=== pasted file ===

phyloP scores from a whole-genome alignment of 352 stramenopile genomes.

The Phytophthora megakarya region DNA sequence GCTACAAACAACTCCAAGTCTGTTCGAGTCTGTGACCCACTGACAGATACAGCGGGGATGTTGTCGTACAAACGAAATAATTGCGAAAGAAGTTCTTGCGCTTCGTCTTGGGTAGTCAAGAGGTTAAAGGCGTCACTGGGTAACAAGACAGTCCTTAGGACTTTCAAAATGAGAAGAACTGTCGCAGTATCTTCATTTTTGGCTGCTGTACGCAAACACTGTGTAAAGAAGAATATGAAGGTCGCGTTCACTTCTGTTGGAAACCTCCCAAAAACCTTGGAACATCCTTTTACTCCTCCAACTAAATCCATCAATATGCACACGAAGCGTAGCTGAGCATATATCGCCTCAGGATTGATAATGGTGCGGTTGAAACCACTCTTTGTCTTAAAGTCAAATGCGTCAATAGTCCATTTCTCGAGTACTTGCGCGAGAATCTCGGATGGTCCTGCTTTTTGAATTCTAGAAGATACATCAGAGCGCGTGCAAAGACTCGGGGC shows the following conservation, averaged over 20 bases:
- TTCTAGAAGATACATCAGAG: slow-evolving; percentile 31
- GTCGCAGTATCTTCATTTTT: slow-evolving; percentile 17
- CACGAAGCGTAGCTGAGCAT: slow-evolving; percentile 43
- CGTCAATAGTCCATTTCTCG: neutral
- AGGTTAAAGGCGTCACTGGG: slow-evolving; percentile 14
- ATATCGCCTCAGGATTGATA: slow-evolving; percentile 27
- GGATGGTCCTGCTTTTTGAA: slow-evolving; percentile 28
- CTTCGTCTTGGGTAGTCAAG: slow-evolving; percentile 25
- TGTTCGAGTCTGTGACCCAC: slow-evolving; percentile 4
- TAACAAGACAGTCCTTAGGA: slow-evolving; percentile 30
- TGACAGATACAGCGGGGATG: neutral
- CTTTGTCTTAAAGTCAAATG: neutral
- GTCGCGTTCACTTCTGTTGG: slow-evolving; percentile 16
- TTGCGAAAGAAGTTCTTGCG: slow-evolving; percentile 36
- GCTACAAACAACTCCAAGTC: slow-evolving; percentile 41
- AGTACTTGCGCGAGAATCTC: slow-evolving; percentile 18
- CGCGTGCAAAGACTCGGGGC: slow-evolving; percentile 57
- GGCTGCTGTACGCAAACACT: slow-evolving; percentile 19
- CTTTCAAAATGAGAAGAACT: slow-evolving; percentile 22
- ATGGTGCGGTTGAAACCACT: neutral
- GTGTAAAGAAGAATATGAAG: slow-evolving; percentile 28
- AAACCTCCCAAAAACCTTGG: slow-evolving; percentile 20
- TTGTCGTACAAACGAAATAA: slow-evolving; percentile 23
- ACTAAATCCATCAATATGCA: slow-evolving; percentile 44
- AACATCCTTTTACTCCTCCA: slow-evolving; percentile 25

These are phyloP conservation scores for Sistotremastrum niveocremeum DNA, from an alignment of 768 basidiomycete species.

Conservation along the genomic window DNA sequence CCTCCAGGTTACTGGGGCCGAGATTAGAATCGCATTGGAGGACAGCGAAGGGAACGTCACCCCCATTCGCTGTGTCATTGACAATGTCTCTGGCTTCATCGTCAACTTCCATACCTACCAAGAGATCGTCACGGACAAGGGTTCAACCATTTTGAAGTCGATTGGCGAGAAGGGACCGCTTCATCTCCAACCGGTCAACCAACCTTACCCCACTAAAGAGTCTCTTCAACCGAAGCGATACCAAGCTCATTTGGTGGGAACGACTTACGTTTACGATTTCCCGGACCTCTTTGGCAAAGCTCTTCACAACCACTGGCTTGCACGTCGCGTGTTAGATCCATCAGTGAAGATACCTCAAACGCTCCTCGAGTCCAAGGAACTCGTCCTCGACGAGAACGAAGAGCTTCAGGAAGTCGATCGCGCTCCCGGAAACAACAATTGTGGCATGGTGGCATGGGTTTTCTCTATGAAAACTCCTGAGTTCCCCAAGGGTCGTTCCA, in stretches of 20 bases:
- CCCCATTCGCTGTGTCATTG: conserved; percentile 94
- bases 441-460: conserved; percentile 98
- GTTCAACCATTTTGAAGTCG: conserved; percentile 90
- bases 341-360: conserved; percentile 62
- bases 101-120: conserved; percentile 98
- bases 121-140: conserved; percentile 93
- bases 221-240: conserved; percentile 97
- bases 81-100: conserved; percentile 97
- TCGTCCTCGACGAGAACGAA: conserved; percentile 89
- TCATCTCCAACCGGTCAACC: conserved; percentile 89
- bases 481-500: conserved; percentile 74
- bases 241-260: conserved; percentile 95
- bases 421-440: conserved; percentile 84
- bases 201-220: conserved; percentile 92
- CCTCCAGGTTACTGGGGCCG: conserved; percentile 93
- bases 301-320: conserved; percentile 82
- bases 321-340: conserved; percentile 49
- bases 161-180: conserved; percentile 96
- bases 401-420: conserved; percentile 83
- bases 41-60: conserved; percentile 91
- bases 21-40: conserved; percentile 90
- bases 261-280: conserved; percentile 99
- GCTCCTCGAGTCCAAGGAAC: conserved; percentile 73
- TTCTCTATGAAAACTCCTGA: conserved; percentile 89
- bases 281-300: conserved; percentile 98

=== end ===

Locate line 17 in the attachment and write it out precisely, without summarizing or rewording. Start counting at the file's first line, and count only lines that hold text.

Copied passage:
- GCTACAAACAACTCCAAGTC: slow-evolving; percentile 41